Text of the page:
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Friday, May 1, 2020 | History

3 edition of Non-conventional textile waste water treatment found in the catalog.

Non-conventional textile waste water treatment

Ahmed El-Nemr

Non-conventional textile waste water treatment

  • 97 Want to read
  • 13 Currently reading

Published by Nova Science Publishers in Hauppauge, N.Y .
Written in English

    Subjects:
  • Water,
  • Textile fibers,
  • Waste disposal,
  • Dyes and dyeing,
  • Textile waste,
  • Purification

  • Edition Notes

    Includes index.

    Statement[edited by] Ahmed El Nemr
    Classifications
    LC ClassificationsTD899.T4 N66 2011
    The Physical Object
    Paginationp. cm.
    ID Numbers
    Open LibraryOL25018477M
    ISBN 109781621000792
    LC Control Number2011031635

      Microorganisms for Dye Removal from Textile Wastewater. The treatment of textile effluent may follow several physical or chemical methods (Figure 1).Nevertheless, the use of microorganisms or microbial enzymes or the combination of this with a physicochemical method offers a better result with economic : Radia Jamee, Romana Siddique.


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Non-conventional textile waste water treatment by Ahmed El-Nemr Download PDF EPUB FB2

The textile industry is amongst the major contributors to environmental pollution but it is very important for the nation's economy. This book provides the latest research on a non-conventional method effective in treatment of textile : Ahmed El Nemr.

This book provides the latest research on a non-conventional method effective in treatment of textile wastewater. Discover the world's research 17+ million membersAuthor: Ahmed El Nemr.

COVID Resources. Reliable information about the coronavirus (COVID) is available from the World Health Organization (current situation, international travel).Numerous and frequently-updated resource results are available from this ’s WebJunction has pulled together information and resources to assist library staff as they consider how to handle.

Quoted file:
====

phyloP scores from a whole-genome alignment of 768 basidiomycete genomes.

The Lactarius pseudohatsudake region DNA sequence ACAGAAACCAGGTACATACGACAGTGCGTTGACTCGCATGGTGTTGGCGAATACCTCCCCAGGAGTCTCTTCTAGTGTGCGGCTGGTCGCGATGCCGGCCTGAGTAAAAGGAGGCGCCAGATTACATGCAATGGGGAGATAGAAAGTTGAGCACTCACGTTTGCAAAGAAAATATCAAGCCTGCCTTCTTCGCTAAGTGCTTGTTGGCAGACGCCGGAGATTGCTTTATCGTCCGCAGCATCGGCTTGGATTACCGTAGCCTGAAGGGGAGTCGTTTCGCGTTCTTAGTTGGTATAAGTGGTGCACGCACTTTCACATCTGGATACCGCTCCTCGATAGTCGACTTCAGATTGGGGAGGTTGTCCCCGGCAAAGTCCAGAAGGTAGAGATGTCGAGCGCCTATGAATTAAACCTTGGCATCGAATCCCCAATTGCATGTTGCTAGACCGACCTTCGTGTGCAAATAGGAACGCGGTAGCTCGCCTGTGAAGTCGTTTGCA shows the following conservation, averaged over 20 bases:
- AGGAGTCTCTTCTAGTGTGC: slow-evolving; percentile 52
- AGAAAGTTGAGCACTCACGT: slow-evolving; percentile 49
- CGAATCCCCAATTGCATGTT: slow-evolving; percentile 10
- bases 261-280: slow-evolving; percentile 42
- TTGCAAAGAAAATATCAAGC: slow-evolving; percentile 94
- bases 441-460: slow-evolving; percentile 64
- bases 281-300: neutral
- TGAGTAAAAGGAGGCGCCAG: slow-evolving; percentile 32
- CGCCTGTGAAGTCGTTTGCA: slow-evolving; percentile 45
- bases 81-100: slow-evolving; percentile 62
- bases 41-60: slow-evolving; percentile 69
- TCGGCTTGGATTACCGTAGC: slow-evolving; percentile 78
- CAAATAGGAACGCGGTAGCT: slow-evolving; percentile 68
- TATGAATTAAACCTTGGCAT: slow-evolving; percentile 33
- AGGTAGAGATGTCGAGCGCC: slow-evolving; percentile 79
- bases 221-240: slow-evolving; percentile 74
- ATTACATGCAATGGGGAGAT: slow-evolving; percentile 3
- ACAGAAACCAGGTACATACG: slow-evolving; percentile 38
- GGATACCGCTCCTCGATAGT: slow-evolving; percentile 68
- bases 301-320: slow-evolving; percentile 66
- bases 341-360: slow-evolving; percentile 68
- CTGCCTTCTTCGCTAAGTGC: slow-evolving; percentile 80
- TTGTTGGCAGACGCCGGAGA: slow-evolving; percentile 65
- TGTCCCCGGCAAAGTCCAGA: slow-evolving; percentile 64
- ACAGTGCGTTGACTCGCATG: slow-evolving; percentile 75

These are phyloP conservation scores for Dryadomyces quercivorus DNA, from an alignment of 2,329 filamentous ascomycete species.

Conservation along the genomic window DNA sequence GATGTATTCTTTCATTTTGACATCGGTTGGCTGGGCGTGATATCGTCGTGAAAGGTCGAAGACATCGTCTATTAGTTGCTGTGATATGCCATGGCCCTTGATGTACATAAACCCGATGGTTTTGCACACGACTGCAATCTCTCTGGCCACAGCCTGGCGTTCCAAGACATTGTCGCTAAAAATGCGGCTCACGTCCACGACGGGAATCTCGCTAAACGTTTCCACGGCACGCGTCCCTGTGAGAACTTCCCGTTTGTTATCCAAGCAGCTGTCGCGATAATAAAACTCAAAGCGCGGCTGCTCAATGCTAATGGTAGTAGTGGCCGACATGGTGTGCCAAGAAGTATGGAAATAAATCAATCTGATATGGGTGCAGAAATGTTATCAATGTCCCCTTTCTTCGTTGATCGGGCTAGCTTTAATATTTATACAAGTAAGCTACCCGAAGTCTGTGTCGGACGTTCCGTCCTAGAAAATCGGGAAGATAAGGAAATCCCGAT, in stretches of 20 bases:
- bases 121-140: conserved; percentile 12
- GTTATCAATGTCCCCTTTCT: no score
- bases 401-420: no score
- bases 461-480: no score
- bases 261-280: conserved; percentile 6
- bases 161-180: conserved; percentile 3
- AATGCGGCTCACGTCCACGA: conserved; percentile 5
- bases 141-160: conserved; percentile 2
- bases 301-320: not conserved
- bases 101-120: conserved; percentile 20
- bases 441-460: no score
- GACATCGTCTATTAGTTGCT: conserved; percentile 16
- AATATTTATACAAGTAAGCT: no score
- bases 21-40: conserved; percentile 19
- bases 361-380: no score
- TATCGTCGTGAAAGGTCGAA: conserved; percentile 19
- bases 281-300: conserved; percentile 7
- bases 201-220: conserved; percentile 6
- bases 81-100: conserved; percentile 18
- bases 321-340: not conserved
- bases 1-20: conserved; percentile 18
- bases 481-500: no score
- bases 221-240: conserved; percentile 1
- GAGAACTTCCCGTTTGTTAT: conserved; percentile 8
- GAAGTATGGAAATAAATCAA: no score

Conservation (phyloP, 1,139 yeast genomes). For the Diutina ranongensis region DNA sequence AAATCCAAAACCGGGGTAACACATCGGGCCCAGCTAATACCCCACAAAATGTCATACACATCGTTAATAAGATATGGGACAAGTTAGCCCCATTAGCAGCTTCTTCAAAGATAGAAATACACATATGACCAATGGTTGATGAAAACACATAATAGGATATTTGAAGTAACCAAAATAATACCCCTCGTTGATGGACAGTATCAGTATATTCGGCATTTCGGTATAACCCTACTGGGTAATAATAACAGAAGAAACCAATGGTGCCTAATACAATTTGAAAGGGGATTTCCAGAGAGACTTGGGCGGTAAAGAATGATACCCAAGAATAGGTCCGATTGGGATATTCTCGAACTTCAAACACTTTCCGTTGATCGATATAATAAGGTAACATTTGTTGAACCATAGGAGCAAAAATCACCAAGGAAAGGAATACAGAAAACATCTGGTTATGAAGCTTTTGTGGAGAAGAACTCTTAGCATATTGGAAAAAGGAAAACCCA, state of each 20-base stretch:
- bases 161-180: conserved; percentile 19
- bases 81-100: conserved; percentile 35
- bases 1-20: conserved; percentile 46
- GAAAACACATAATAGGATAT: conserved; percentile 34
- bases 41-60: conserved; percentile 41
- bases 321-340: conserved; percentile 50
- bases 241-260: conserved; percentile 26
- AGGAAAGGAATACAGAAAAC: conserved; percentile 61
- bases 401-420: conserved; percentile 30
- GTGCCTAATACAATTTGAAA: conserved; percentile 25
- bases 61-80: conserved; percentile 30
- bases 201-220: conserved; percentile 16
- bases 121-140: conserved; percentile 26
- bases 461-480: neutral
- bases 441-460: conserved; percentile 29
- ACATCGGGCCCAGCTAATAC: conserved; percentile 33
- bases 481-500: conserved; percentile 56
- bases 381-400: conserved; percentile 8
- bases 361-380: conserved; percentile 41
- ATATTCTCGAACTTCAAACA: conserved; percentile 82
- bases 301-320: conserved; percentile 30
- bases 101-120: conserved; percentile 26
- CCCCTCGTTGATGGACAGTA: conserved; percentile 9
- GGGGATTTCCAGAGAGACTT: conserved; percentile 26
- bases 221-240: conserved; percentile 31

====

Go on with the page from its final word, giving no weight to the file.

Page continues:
Genre/Form: Electronic books: Additional Physical Format: Print version: Non-conventional textile waste water treatment. New York: Nova Science Publishers, © From the batch adsorption treatment, we concluded that activated neem leaf powder (a-NLP) is found to be the best among all adsorbents investigated for textile wastewater treatment.

Maximum removal of COD (%), BOD (%), and color (%) are attained at a temperature of K with contact duration of 90 min and dosage of 25 g/L of a-NLP. Textile Wastewater Treatment Options: A Critical Review.

Textile industry is one of the largest water-consuming industries in the world, and its wastewater contains many pollutants such as dyes, degradable organics, detergents, stabilizing agents, desizers, inorganic salts, and heavy metals.

wastewater in the textile factory is that it provides partial or full re-use of water. Produced waste water has to be cleaned from, fat, oil, color and other chemicals, which are used during the several production steps.

Figure 2. Various methods for the treatment of wastewater from textile plants The treatment processes may be categorizedFile Size: KB. The aim of this work was to study the feasibility of treating textile wastewater by adsorption process using low-cost adsorbent.